In the sixth article of ILGA's #TurnItOff campaign,
Luz Elena Aranda Arroyo explains how biphobia manifests itself differently
than homophobia or lesbophobia
A couple of years ago, as I finished giving a workshop on sexual diversity, I opened the space to comments saying: "Now, you can ask what you have always wanted and you have never dared to a bisexual woman".
A woman raised her hand and said: “Could you describe an ordinary day in your life?”.
Alarm clock-coffee-bathroom-breakfast-take the child to the kindergarten-run to the office-mails-workshop-projects with the intention of changing the world which not necessarily achieve the goal-rehearsal, because artivism is rehearsed-run back to the kindergarten-I did not have time to eat-clay-songs for children-dinner-a beer-I hope to catch the new episode on Netflix without falling asleep.
What came next was a mixture of surprise and ‘disappointment’ from the audience.
“Well, what about the orgies?”, they seemed to ask themselves. “And the hundreds of partners? Do you have a child?”.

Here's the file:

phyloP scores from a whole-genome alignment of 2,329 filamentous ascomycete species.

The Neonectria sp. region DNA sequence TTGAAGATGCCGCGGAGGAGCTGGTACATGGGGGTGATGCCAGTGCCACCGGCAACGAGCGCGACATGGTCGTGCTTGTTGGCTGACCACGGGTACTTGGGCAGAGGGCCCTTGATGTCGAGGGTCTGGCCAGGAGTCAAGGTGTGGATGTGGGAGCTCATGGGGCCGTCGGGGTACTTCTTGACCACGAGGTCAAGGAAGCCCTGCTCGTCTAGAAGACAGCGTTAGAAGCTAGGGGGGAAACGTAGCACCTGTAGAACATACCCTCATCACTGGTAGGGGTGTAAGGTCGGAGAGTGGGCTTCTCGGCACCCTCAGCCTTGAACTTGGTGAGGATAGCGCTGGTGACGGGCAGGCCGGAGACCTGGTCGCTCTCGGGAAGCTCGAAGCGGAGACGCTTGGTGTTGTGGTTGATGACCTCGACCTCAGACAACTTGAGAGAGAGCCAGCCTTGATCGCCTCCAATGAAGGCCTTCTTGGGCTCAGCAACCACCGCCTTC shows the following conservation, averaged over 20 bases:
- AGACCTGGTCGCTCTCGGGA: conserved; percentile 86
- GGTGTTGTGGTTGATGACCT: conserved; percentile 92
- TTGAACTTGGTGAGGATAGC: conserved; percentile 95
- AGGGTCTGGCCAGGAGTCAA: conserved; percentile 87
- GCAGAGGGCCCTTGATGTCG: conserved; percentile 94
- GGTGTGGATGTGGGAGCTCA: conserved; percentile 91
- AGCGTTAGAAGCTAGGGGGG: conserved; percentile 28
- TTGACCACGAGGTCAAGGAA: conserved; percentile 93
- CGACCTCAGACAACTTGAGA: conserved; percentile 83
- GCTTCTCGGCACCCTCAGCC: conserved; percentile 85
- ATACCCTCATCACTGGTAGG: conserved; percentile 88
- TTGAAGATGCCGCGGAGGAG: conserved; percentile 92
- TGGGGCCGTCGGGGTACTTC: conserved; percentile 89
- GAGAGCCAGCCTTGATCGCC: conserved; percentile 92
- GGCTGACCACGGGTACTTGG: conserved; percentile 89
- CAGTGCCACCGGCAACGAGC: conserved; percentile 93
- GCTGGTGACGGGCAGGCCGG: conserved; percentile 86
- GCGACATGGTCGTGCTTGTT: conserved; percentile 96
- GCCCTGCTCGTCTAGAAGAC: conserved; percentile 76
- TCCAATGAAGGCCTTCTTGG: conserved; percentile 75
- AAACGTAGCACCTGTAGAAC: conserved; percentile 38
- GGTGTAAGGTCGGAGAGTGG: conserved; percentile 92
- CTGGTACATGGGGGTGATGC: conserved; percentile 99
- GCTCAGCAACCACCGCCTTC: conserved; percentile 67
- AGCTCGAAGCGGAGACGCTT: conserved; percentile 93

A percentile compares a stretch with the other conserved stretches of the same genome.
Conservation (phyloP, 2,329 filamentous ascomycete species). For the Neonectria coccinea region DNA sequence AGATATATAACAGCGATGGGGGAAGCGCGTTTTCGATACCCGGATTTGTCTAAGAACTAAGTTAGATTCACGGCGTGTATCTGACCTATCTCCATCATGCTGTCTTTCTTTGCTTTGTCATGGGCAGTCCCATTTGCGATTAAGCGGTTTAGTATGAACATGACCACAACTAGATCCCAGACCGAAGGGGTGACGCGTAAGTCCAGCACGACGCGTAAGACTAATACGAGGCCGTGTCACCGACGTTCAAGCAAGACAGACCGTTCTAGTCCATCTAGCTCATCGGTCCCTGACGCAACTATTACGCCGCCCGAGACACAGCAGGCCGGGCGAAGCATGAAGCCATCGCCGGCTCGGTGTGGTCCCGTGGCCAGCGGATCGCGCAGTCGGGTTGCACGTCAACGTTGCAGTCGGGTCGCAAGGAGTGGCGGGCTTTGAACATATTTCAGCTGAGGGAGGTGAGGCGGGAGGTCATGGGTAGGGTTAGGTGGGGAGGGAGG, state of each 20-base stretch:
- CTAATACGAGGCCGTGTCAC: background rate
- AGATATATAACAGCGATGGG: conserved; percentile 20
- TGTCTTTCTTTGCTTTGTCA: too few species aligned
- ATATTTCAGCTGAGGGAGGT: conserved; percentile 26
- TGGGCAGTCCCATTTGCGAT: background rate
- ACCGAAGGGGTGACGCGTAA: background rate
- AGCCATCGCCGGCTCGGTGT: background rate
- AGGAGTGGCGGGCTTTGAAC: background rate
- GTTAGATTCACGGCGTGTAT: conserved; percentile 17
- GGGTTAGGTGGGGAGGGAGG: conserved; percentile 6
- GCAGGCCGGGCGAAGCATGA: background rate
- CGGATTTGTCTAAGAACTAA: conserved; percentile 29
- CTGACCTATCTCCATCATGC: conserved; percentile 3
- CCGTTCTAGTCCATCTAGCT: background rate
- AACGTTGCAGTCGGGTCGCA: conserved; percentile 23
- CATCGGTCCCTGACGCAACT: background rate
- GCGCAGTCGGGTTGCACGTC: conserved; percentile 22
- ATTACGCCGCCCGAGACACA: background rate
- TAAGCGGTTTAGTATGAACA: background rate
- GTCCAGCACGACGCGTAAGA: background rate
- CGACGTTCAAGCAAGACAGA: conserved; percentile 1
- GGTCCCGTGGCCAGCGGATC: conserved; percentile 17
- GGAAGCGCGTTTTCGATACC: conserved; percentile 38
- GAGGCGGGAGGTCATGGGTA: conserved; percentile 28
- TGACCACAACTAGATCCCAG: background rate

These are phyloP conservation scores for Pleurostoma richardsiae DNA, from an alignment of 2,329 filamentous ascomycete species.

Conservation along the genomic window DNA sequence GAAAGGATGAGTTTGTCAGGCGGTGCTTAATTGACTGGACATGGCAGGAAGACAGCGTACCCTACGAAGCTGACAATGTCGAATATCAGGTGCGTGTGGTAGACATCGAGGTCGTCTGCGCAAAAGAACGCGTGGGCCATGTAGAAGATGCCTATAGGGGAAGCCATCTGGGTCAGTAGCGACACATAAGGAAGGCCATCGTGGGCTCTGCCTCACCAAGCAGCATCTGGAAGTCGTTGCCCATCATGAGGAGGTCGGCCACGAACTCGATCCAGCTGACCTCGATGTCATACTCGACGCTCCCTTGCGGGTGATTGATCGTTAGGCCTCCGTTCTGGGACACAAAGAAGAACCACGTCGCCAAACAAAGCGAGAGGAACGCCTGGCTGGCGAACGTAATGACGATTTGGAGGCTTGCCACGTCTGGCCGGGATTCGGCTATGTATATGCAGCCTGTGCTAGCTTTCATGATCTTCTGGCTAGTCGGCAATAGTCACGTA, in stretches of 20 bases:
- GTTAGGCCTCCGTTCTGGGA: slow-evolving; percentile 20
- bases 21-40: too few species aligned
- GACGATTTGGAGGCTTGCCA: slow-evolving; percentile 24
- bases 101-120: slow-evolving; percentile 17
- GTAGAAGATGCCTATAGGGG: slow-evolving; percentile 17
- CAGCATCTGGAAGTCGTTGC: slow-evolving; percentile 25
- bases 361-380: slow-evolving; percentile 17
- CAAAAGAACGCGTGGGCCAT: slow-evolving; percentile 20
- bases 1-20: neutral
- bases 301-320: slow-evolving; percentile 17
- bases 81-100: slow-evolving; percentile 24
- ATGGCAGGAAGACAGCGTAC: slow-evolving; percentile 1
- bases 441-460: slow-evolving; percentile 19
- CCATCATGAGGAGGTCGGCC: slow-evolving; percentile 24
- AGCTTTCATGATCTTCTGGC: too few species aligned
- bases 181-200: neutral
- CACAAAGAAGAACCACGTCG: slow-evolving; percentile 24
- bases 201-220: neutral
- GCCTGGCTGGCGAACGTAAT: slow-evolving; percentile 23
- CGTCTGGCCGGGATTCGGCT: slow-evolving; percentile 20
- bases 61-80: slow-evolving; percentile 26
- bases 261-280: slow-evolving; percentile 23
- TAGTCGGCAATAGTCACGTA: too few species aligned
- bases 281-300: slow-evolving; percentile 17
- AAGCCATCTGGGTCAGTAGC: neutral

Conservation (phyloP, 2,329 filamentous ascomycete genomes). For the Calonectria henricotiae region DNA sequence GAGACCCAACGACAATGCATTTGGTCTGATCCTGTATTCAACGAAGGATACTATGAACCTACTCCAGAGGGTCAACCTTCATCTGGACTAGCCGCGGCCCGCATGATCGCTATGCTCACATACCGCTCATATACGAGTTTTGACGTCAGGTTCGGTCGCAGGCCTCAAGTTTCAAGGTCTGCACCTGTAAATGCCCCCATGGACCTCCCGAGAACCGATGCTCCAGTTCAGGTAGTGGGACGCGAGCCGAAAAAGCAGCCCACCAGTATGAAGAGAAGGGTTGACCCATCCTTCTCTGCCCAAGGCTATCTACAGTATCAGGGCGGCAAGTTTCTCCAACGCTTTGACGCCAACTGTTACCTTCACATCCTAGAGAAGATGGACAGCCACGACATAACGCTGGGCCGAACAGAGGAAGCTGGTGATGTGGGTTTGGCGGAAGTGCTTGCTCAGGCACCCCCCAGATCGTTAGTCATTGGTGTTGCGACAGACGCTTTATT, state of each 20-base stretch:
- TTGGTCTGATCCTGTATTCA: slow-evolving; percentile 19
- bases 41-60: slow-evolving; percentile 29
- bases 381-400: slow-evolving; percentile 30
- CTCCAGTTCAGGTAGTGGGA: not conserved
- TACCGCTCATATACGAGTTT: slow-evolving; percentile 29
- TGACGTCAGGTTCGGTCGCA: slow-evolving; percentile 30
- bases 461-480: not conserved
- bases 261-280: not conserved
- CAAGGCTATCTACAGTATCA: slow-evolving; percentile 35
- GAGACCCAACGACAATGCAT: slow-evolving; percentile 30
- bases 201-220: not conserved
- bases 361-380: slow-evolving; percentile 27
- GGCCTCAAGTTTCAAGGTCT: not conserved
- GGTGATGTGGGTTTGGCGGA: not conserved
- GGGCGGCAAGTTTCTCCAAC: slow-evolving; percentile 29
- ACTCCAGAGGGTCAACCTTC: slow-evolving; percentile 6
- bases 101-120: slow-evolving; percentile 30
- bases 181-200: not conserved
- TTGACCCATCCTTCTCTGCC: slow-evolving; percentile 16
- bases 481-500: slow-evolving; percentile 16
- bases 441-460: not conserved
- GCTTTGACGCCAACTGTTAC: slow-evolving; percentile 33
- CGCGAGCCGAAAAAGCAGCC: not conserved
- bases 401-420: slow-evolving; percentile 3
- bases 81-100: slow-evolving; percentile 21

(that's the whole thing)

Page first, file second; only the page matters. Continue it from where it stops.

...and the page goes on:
Biphobia manifests itself differently from homophobia and lesbophobia.
Bisexual people suffer from discrimination and prejudice both among heterosexuals and by many lesbians and gays.
Accepting yourself as a bisexual woman is not easy. Social prejudices that one has internalized do their own part, too. On more than one occasion I felt the need to justify myself for having chosen a partner rather than another one, for having a son in a mixed-orientation relationship, for not being lesbian enough but not heterosexual enough either.
But no, being bisexual has neither atrophied nor nullified my ability to choose, nor my willingness to choose whom I relate to and whom I do not. It has not made me any less reliable or more undecided. And no, I'm not confused.
And there is a saying among bisexual people that seems not to be clear to those who are not: a bisexual person feels sexual and emotional attraction towards people of more than one gender/sex, BUT not necessarily at the same time, in the same way , or with the same intensity ... Like anyone among you (and that's the secret).
Luz Elena Aranda Arroyo,
Las Reinas Chulas Cabaret y Derechos Humanos AC (Mexico),
ILGA Board member
This article is part of ILGA's #TurnItOff campaign,
where human rights defenders share their experiences and advice
on how to speak up to silence the noise of LGBTI-phobia
Disclaimer: These articles are meant to offer a place for views, ideas and debate.
The views expressed by authors do not necessarily reflect the policy of ILGA, or the views of its board members or staff.